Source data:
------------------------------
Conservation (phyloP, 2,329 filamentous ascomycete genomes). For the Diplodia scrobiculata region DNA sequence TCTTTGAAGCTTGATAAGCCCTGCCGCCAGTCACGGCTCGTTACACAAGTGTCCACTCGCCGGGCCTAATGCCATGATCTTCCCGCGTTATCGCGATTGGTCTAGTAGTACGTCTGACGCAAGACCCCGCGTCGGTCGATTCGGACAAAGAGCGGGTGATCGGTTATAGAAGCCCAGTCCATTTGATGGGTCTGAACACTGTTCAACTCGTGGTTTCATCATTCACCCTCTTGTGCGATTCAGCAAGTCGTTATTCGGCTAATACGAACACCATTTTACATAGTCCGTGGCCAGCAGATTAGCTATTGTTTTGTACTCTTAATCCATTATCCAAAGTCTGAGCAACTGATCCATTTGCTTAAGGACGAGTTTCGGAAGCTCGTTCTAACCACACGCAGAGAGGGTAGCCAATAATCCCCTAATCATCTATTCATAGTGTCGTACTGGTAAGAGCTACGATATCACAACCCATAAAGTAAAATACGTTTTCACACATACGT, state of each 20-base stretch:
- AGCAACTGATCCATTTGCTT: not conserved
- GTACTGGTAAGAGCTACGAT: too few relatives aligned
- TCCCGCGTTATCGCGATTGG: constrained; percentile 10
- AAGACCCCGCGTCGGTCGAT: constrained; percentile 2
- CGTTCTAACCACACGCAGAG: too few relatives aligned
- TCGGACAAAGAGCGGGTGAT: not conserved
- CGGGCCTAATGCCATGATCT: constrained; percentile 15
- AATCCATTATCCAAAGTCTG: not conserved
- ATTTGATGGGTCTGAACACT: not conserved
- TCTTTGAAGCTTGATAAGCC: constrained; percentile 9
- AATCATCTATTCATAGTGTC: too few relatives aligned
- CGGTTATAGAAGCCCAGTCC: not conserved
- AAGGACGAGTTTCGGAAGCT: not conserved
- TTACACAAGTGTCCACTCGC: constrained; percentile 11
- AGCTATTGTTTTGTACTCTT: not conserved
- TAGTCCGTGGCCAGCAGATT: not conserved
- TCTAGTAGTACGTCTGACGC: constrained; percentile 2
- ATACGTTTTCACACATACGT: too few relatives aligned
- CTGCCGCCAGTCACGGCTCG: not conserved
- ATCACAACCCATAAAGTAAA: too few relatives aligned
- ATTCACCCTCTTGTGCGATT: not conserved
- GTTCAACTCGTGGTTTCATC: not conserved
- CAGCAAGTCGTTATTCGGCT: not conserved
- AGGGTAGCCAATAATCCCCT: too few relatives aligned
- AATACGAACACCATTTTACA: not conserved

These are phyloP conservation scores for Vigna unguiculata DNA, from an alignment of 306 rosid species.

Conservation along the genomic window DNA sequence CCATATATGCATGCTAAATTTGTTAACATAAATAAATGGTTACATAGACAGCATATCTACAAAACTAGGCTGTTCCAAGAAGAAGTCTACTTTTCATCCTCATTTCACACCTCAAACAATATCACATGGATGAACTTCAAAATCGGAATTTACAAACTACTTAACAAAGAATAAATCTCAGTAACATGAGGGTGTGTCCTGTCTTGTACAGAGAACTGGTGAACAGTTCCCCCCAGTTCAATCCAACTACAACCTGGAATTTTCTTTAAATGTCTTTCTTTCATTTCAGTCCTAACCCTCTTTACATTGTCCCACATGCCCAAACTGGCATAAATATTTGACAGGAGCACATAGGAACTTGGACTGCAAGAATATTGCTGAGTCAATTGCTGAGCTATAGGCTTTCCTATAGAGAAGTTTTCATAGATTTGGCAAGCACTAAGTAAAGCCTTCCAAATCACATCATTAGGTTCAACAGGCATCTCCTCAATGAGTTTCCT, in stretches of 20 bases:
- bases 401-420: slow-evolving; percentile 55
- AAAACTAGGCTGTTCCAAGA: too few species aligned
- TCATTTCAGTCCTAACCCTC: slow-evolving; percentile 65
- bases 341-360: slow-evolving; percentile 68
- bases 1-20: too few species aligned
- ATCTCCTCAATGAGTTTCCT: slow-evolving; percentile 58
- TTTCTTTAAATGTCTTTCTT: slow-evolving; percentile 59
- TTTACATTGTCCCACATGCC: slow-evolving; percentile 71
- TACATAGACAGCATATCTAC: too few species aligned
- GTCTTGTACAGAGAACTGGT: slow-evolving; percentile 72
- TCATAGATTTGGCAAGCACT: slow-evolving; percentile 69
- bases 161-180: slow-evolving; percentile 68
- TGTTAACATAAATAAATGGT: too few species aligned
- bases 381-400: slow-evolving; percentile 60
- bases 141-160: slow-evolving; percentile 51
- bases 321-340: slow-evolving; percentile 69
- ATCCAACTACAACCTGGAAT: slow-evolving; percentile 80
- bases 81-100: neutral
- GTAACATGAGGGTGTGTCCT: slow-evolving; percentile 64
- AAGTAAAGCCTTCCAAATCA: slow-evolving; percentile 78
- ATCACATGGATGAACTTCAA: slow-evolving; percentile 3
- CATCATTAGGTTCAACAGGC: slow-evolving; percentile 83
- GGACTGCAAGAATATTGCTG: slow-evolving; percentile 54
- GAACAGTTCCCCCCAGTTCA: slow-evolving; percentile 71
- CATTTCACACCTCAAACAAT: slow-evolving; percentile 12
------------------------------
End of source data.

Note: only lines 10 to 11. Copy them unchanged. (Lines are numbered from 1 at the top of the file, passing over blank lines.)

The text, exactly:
- ATTTGATGGGTCTGAACACT: not conserved
- TCTTTGAAGCTTGATAAGCC: constrained; percentile 9